I have learned over years of coaching and counseling many clients, that it is of utmost importance to understand the nature of a person’s mindset before trying to help them with anything else. Without knowing what kind of mindset the client has and understanding how it operates, any efforts at behavior change will likely fall flat, or worse, be demoralizing and lead to even more frustration for the client.
Taking a hard look at our mindset can be a tricky affair though. We believe, in our heart of hearts, we are trying our best to keep ourselves at our best. That makes it difficult for us to see how we might be blocking our own progress with the negative messages we sometimes give ourselves.
Here are some questions to ask yourself if you’re curious about what your mindset has been doing for you:
- What messages am I telling myself?
- How am I coaching myself — to succeed or to avoid failing?
- What kind of mindset to I possess — a positive, forward-looking mindset or a negative, fear-based mindset?
- What kind of future am I predicting for myself?
- What factors in my past have caused me to feel the need to coach myself in this way?
- What do I fear when I think about letting go of my current negative mindset? What do I think is going to happen?
Often the answers to the questions above are pretty frightening. Frighteningly negative, that is.
For instance, the internal coaching conversation might sound something like this:
“Although you were a star student when you were younger, things have gotten a lot more competitive. Your work better be better than you can even imagine before you put it out there.”
“If I finish my work and submit it, then I might actually confirm what I have been fearing all along — that I am not good enough, and that I am definitely not as talented as my friends clearly are.”
“I need to deal with myself incredibly harshly because that has gotten me far in the past. I don’t know if I could even get anything done if I stopped being so self-critical.”
“I don’t really know what will happen if I change my way of doing things. I’m too afraid to find out.”
The general tone of these conversations is strongly negative. It also feels as if the conversations can only go one way — down into deeper negativity. It is no wonder we can’t make new changes, get our work done, or concentrate well when we are steeped in negative thinking about ourselves and our future. It would seem as if we lacked motivation, when really we’re just scared to act on our motivation.
A negative mindset insists that we keep ourselves rooted in anxiety and fear. There’s little hope for real progress and growth when the negative mindset dominates our thinking.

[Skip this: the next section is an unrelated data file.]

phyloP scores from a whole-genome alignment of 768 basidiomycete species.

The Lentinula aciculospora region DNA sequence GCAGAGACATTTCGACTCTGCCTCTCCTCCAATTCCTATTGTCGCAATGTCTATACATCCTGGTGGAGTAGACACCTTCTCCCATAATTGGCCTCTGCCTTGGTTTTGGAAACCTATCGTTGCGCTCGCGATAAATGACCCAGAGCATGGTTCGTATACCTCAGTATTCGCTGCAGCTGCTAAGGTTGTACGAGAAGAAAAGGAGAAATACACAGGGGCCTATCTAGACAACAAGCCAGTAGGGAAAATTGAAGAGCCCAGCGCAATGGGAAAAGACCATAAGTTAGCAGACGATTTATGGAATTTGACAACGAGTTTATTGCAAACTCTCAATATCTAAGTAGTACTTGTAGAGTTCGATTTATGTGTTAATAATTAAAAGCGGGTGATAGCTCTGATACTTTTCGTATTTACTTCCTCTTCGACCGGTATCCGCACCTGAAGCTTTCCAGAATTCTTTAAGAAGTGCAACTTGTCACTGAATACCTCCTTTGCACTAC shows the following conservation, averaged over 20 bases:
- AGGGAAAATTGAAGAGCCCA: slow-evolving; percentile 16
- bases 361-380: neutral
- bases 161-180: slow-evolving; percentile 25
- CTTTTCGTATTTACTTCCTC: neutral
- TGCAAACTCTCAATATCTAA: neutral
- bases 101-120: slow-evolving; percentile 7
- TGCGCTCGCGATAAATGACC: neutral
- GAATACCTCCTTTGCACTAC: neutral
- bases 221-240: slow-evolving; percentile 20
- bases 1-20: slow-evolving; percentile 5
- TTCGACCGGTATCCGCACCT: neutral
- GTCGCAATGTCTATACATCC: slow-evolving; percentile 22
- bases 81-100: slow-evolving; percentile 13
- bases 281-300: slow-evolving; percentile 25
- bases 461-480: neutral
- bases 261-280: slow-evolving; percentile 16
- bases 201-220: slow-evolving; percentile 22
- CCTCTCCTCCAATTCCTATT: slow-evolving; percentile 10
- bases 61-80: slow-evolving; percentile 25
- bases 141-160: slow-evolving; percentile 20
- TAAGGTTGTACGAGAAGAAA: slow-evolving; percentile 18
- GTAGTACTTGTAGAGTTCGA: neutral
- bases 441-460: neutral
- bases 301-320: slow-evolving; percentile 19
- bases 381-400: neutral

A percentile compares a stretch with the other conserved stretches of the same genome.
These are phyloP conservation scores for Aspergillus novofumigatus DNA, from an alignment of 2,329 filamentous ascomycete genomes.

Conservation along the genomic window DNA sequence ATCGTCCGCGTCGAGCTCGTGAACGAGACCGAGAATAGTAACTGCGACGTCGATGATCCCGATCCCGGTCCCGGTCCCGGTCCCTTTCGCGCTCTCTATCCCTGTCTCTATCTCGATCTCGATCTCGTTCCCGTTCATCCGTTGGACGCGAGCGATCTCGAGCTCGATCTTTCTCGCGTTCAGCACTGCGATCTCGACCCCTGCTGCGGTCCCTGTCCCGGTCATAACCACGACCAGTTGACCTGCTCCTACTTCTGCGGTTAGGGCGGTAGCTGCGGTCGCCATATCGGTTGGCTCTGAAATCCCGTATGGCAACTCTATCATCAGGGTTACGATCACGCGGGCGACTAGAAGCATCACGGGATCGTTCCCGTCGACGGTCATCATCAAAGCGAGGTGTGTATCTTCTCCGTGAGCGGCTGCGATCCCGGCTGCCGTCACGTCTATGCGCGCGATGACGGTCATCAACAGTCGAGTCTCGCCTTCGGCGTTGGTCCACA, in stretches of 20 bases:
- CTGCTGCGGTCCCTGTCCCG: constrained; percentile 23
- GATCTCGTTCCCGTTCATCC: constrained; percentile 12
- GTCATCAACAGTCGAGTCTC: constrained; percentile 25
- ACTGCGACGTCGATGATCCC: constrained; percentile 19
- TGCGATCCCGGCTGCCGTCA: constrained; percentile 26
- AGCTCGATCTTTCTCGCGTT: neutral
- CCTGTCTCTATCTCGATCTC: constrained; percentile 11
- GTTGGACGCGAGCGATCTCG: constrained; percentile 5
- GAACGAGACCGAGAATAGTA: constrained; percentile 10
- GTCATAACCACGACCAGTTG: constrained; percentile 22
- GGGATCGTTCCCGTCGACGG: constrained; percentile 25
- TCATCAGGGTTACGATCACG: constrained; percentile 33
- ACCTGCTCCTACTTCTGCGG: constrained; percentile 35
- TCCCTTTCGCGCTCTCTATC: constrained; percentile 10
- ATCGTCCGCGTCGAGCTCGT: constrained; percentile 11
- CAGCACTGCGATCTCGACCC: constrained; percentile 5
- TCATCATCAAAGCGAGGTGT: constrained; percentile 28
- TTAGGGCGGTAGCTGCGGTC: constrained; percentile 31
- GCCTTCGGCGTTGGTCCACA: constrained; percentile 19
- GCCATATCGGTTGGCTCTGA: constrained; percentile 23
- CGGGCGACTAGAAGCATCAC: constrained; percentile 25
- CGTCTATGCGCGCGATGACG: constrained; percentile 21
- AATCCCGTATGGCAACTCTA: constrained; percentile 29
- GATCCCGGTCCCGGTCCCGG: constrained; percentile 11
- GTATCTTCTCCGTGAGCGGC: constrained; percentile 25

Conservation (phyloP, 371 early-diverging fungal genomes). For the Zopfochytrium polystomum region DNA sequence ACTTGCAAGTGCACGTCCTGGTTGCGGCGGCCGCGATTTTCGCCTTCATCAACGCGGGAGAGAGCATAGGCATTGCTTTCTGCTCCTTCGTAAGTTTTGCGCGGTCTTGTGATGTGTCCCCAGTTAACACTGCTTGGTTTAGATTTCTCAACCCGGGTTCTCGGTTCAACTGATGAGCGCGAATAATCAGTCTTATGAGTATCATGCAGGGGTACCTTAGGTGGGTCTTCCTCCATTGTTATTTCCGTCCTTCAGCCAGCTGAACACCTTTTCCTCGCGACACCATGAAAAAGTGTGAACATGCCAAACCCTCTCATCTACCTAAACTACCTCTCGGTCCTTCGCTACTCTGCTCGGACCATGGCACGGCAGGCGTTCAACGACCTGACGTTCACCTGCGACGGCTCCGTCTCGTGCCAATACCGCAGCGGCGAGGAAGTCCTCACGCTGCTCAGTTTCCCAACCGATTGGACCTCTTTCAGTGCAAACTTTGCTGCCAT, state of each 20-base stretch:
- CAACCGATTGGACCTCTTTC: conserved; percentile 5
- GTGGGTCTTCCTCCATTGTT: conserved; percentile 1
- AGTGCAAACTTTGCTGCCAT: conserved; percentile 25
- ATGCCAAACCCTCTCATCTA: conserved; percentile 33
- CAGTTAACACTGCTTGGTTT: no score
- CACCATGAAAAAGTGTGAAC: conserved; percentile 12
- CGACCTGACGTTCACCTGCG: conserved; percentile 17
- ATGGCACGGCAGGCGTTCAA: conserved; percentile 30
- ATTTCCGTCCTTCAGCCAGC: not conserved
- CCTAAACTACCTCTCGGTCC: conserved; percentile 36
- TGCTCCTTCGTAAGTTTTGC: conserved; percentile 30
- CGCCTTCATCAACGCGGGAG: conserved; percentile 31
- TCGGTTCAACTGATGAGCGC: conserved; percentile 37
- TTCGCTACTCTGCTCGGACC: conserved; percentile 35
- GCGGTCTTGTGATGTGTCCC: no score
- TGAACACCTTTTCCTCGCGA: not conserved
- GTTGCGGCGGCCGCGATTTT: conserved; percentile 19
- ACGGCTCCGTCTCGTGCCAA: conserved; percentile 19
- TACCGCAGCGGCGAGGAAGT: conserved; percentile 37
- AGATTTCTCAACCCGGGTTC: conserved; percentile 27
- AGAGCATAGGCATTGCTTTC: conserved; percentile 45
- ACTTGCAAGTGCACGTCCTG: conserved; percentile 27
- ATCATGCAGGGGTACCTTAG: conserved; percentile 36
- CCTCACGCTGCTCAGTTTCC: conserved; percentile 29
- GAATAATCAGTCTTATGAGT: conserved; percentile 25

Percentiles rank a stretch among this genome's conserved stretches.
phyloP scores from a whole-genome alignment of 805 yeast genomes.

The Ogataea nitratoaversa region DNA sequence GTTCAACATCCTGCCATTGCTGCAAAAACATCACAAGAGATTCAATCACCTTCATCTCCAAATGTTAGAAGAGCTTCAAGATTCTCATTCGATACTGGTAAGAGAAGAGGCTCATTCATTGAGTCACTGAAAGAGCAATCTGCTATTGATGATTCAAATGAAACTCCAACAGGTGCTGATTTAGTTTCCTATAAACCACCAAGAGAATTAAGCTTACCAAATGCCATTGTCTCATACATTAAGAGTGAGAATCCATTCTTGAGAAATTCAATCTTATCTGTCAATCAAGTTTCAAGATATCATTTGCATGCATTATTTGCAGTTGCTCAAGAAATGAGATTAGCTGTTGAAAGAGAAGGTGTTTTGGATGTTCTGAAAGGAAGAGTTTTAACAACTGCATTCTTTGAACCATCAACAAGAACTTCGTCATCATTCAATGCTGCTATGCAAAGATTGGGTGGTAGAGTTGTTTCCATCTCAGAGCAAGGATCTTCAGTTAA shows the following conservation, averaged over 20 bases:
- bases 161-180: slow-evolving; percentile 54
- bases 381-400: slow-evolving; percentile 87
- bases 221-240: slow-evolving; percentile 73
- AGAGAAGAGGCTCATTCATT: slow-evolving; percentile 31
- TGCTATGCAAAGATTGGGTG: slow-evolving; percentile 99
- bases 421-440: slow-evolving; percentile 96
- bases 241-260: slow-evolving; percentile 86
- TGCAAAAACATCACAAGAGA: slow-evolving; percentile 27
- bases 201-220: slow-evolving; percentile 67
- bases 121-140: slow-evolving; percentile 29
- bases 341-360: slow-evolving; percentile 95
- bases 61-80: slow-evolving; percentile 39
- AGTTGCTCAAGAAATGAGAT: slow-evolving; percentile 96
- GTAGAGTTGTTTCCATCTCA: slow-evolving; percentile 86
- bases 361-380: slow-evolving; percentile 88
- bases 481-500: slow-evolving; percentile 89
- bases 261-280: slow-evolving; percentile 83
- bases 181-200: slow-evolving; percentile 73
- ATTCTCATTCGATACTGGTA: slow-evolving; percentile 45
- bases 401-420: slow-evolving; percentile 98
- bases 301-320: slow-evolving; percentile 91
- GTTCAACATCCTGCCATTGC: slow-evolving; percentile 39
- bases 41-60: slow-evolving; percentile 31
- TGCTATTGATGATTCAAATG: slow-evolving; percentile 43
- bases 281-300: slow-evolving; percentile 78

The good news is, if you have a negative mindset, there are great ways to start looking at your situation in a fresh light. Here are a few options:
- Read a book to be influenced by others’ experiences. One book you might start with is The Secret from Rhonda Byrnes. This is a book I recommend to clients who are mired in negative thinking and can’t seem to find another way. The messages in The Secret tend to make you worried about having a negative mindset any longer.
- Find a simple place to start. Since negative thinking tends to cause us to feel burdened, we need to find a simpler way of getting things done so we can feel the benefits of being active again. You could take a quick walk around the block. You could decide to study outside your apartment. You could set a small goal that will take 15 minutes and get that goal accomplished. Don’t let your thinking block you from the things you can do very easily and well.
- Do something for someone else. Send a text message to check in on a friend. Meet up with someone for a quick lunch for fun. Just get out of your own head. Chances are you’ll find a more positive outlook if you do.
- Declare a restart. Remember that at any point of the year, month, week, or day, you can decide to do things a little bit differently. No one has to know you are about to do a total reboot. Just you.
- Find support. If you feel like you are caught in your negative thinking pattern for the long haul, I urge you to seek support. Time is too precious a thing to waste, and your life and sense of well-being are worth whatever efforts you might need to make to reclaim them. Find a therapist or coach, mentor, or friend who might be able to lend their expertise and support to you while you figure out the best way to move ahead.
There are so many options for you. Unfortunately, it sometimes seems easier to stay hidden undercover where no one can find you than to show up as yourself. It can feel too overwhelming to make changes even though you know you need and want to make them.
I want to assure you that your desire to feel better about yourself is the positive message you should be listening most closely too. The internal knowing you naturally have will keep you grounded and safe as you go. It will guide you into the new territory, both externally and internally, you’ve been meaning to see.
Before you go:
If you are interested in receiving support from me in your efforts to combat Procrastination, I encourage you to consider joining me in my Freedom from Procrastination Membership Program. The Membership Program has been up and running smoothly for about 3 months, and through it I’ve learned that the twin superpowers of having accountability and community can really supercharge everyone’s ability to make the changes they need to make. For more information about the Membership Program, please read more here.